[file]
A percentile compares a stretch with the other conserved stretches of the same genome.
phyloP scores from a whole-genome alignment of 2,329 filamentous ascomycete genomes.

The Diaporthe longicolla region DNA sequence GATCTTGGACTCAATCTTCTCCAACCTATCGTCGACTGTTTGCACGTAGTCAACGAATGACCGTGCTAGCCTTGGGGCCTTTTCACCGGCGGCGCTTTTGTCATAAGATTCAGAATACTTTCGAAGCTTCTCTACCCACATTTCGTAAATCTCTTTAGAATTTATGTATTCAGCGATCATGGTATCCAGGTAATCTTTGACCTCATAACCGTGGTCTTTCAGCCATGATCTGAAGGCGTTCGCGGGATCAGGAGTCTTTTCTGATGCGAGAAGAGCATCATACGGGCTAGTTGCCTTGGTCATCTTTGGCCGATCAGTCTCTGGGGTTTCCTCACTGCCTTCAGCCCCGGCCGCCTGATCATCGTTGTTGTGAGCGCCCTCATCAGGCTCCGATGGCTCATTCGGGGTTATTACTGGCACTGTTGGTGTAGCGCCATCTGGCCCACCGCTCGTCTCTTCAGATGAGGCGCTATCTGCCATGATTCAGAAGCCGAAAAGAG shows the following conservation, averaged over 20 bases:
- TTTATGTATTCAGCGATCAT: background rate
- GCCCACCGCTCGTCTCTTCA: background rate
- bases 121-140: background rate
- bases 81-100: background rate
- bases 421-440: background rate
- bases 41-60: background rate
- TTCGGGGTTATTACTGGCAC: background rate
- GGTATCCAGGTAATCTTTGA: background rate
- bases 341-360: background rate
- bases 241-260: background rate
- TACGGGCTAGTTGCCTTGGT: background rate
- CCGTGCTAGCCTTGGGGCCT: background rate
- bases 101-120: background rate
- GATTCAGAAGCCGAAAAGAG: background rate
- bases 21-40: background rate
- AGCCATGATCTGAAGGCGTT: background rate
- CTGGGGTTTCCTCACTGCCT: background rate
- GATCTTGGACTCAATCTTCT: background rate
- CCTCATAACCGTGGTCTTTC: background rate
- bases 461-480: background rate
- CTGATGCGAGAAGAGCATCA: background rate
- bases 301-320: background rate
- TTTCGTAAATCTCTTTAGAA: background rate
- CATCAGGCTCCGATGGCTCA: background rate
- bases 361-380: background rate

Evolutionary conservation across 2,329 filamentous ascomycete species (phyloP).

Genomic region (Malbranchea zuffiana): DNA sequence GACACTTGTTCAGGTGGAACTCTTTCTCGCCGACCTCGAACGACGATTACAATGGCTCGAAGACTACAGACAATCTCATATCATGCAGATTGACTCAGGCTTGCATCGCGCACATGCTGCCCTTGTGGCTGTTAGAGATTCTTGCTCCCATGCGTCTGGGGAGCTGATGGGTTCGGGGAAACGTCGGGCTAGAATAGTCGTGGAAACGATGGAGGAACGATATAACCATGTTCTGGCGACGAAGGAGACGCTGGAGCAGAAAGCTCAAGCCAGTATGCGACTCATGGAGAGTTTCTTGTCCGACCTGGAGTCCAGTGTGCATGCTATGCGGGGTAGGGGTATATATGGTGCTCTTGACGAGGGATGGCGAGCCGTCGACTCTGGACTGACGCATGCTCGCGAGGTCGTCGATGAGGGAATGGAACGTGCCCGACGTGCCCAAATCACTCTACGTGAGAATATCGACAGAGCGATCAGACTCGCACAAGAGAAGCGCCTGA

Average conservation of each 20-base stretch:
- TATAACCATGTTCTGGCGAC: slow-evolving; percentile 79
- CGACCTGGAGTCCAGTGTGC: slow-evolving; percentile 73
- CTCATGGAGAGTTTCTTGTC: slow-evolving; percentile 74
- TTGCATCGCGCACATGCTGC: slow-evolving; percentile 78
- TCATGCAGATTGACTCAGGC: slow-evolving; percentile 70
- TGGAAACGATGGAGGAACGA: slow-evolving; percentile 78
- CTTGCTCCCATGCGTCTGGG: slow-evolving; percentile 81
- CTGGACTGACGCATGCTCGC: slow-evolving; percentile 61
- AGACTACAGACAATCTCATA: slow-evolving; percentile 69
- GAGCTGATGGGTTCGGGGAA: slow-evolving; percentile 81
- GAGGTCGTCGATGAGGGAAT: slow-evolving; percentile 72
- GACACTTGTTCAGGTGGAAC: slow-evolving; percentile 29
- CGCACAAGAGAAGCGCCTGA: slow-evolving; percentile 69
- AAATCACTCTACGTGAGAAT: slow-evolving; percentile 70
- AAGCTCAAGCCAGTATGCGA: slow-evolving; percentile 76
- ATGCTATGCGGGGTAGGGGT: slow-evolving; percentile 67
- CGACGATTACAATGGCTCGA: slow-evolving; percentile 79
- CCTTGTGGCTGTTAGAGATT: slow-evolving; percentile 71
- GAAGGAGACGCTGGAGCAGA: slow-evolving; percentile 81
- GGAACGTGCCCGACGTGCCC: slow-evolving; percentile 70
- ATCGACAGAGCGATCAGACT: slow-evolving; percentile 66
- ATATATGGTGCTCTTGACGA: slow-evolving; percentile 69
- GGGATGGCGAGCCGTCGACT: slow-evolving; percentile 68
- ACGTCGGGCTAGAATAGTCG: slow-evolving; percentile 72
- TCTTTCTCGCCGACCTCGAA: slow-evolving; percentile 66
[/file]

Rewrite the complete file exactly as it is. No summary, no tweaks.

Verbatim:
A percentile compares a stretch with the other conserved stretches of the same genome.
phyloP scores from a whole-genome alignment of 2,329 filamentous ascomycete genomes.

The Diaporthe longicolla region DNA sequence GATCTTGGACTCAATCTTCTCCAACCTATCGTCGACTGTTTGCACGTAGTCAACGAATGACCGTGCTAGCCTTGGGGCCTTTTCACCGGCGGCGCTTTTGTCATAAGATTCAGAATACTTTCGAAGCTTCTCTACCCACATTTCGTAAATCTCTTTAGAATTTATGTATTCAGCGATCATGGTATCCAGGTAATCTTTGACCTCATAACCGTGGTCTTTCAGCCATGATCTGAAGGCGTTCGCGGGATCAGGAGTCTTTTCTGATGCGAGAAGAGCATCATACGGGCTAGTTGCCTTGGTCATCTTTGGCCGATCAGTCTCTGGGGTTTCCTCACTGCCTTCAGCCCCGGCCGCCTGATCATCGTTGTTGTGAGCGCCCTCATCAGGCTCCGATGGCTCATTCGGGGTTATTACTGGCACTGTTGGTGTAGCGCCATCTGGCCCACCGCTCGTCTCTTCAGATGAGGCGCTATCTGCCATGATTCAGAAGCCGAAAAGAG shows the following conservation, averaged over 20 bases:
- TTTATGTATTCAGCGATCAT: background rate
- GCCCACCGCTCGTCTCTTCA: background rate
- bases 121-140: background rate
- bases 81-100: background rate
- bases 421-440: background rate
- bases 41-60: background rate
- TTCGGGGTTATTACTGGCAC: background rate
- GGTATCCAGGTAATCTTTGA: background rate
- bases 341-360: background rate
- bases 241-260: background rate
- TACGGGCTAGTTGCCTTGGT: background rate
- CCGTGCTAGCCTTGGGGCCT: background rate
- bases 101-120: background rate
- GATTCAGAAGCCGAAAAGAG: background rate
- bases 21-40: background rate
- AGCCATGATCTGAAGGCGTT: background rate
- CTGGGGTTTCCTCACTGCCT: background rate
- GATCTTGGACTCAATCTTCT: background rate
- CCTCATAACCGTGGTCTTTC: background rate
- bases 461-480: background rate
- CTGATGCGAGAAGAGCATCA: background rate
- bases 301-320: background rate
- TTTCGTAAATCTCTTTAGAA: background rate
- CATCAGGCTCCGATGGCTCA: background rate
- bases 361-380: background rate

Evolutionary conservation across 2,329 filamentous ascomycete species (phyloP).

Genomic region (Malbranchea zuffiana): DNA sequence GACACTTGTTCAGGTGGAACTCTTTCTCGCCGACCTCGAACGACGATTACAATGGCTCGAAGACTACAGACAATCTCATATCATGCAGATTGACTCAGGCTTGCATCGCGCACATGCTGCCCTTGTGGCTGTTAGAGATTCTTGCTCCCATGCGTCTGGGGAGCTGATGGGTTCGGGGAAACGTCGGGCTAGAATAGTCGTGGAAACGATGGAGGAACGATATAACCATGTTCTGGCGACGAAGGAGACGCTGGAGCAGAAAGCTCAAGCCAGTATGCGACTCATGGAGAGTTTCTTGTCCGACCTGGAGTCCAGTGTGCATGCTATGCGGGGTAGGGGTATATATGGTGCTCTTGACGAGGGATGGCGAGCCGTCGACTCTGGACTGACGCATGCTCGCGAGGTCGTCGATGAGGGAATGGAACGTGCCCGACGTGCCCAAATCACTCTACGTGAGAATATCGACAGAGCGATCAGACTCGCACAAGAGAAGCGCCTGA

Average conservation of each 20-base stretch:
- TATAACCATGTTCTGGCGAC: slow-evolving; percentile 79
- CGACCTGGAGTCCAGTGTGC: slow-evolving; percentile 73
- CTCATGGAGAGTTTCTTGTC: slow-evolving; percentile 74
- TTGCATCGCGCACATGCTGC: slow-evolving; percentile 78
- TCATGCAGATTGACTCAGGC: slow-evolving; percentile 70
- TGGAAACGATGGAGGAACGA: slow-evolving; percentile 78
- CTTGCTCCCATGCGTCTGGG: slow-evolving; percentile 81
- CTGGACTGACGCATGCTCGC: slow-evolving; percentile 61
- AGACTACAGACAATCTCATA: slow-evolving; percentile 69
- GAGCTGATGGGTTCGGGGAA: slow-evolving; percentile 81
- GAGGTCGTCGATGAGGGAAT: slow-evolving; percentile 72
- GACACTTGTTCAGGTGGAAC: slow-evolving; percentile 29
- CGCACAAGAGAAGCGCCTGA: slow-evolving; percentile 69
- AAATCACTCTACGTGAGAAT: slow-evolving; percentile 70
- AAGCTCAAGCCAGTATGCGA: slow-evolving; percentile 76
- ATGCTATGCGGGGTAGGGGT: slow-evolving; percentile 67
- CGACGATTACAATGGCTCGA: slow-evolving; percentile 79
- CCTTGTGGCTGTTAGAGATT: slow-evolving; percentile 71
- GAAGGAGACGCTGGAGCAGA: slow-evolving; percentile 81
- GGAACGTGCCCGACGTGCCC: slow-evolving; percentile 70
- ATCGACAGAGCGATCAGACT: slow-evolving; percentile 66
- ATATATGGTGCTCTTGACGA: slow-evolving; percentile 69
- GGGATGGCGAGCCGTCGACT: slow-evolving; percentile 68
- ACGTCGGGCTAGAATAGTCG: slow-evolving; percentile 72
- TCTTTCTCGCCGACCTCGAA: slow-evolving; percentile 66